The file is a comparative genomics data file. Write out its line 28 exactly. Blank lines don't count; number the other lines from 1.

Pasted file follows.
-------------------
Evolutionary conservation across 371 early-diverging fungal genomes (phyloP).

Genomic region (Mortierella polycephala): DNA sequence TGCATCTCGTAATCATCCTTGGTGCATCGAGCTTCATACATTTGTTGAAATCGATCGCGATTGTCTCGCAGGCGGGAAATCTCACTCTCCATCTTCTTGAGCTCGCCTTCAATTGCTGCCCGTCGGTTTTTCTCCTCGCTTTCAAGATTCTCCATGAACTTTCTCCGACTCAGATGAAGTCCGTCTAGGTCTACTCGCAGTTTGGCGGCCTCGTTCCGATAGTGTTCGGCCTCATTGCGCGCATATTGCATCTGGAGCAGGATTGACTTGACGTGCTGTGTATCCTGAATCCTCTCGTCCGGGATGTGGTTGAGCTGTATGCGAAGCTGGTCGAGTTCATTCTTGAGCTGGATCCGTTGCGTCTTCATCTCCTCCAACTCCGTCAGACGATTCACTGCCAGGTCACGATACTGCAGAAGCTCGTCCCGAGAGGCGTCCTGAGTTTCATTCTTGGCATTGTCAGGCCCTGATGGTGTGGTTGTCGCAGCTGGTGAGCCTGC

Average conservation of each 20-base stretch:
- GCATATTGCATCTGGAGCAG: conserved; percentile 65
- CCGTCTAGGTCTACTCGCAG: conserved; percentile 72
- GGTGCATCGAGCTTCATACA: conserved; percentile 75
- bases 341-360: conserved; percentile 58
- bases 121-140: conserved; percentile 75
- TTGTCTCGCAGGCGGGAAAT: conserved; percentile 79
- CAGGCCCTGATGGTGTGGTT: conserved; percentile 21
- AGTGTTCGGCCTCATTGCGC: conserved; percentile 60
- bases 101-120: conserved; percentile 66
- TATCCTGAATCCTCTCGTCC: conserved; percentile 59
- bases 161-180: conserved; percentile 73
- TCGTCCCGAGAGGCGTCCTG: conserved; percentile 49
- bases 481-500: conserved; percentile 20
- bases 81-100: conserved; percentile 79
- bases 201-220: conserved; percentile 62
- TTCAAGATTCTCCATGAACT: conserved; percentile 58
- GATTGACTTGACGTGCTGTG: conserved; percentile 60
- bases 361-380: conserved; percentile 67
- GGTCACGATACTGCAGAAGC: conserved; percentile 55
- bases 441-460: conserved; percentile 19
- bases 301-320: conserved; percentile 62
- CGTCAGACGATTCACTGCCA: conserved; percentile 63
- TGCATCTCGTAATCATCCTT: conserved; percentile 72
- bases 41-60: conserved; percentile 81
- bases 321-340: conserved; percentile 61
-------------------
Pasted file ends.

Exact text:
- bases 321-340: conserved; percentile 61